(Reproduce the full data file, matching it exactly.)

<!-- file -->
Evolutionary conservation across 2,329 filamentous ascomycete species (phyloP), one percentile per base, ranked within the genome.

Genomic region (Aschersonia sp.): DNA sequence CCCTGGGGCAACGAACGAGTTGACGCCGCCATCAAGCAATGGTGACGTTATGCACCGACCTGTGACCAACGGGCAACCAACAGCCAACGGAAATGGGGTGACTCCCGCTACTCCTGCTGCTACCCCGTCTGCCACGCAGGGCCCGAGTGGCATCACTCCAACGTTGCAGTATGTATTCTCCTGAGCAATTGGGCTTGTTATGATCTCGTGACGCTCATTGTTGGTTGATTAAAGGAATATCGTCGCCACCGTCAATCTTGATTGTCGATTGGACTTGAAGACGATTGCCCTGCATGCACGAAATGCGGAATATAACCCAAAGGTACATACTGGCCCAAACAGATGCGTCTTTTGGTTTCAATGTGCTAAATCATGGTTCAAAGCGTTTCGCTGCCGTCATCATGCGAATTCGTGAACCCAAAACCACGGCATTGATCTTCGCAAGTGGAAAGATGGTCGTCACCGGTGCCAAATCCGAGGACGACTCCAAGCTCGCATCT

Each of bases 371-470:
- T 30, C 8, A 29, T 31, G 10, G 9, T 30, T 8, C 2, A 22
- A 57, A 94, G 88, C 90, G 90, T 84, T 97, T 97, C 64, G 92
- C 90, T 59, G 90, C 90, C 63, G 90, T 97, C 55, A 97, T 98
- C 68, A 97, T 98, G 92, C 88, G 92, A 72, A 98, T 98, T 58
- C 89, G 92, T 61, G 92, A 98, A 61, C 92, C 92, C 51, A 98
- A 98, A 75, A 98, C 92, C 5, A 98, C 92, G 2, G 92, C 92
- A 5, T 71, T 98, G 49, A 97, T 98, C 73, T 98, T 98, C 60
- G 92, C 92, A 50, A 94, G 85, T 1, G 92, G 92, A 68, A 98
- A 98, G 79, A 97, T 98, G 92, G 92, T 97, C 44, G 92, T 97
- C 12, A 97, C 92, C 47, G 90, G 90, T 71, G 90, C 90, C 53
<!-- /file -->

Evolutionary conservation across 2,329 filamentous ascomycete species (phyloP), one percentile per base, ranked within the genome.

Genomic region (Aschersonia sp.): DNA sequence CCCTGGGGCAACGAACGAGTTGACGCCGCCATCAAGCAATGGTGACGTTATGCACCGACCTGTGACCAACGGGCAACCAACAGCCAACGGAAATGGGGTGACTCCCGCTACTCCTGCTGCTACCCCGTCTGCCACGCAGGGCCCGAGTGGCATCACTCCAACGTTGCAGTATGTATTCTCCTGAGCAATTGGGCTTGTTATGATCTCGTGACGCTCATTGTTGGTTGATTAAAGGAATATCGTCGCCACCGTCAATCTTGATTGTCGATTGGACTTGAAGACGATTGCCCTGCATGCACGAAATGCGGAATATAACCCAAAGGTACATACTGGCCCAAACAGATGCGTCTTTTGGTTTCAATGTGCTAAATCATGGTTCAAAGCGTTTCGCTGCCGTCATCATGCGAATTCGTGAACCCAAAACCACGGCATTGATCTTCGCAAGTGGAAAGATGGTCGTCACCGGTGCCAAATCCGAGGACGACTCCAAGCTCGCATCT

Each of bases 371-470:
- T 30, C 8, A 29, T 31, G 10, G 9, T 30, T 8, C 2, A 22
- A 57, A 94, G 88, C 90, G 90, T 84, T 97, T 97, C 64, G 92
- C 90, T 59, G 90, C 90, C 63, G 90, T 97, C 55, A 97, T 98
- C 68, A 97, T 98, G 92, C 88, G 92, A 72, A 98, T 98, T 58
- C 89, G 92, T 61, G 92, A 98, A 61, C 92, C 92, C 51, A 98
- A 98, A 75, A 98, C 92, C 5, A 98, C 92, G 2, G 92, C 92
- A 5, T 71, T 98, G 49, A 97, T 98, C 73, T 98, T 98, C 60
- G 92, C 92, A 50, A 94, G 85, T 1, G 92, G 92, A 68, A 98
- A 98, G 79, A 97, T 98, G 92, G 92, T 97, C 44, G 92, T 97
- C 12, A 97, C 92, C 47, G 90, G 90, T 71, G 90, C 90, C 53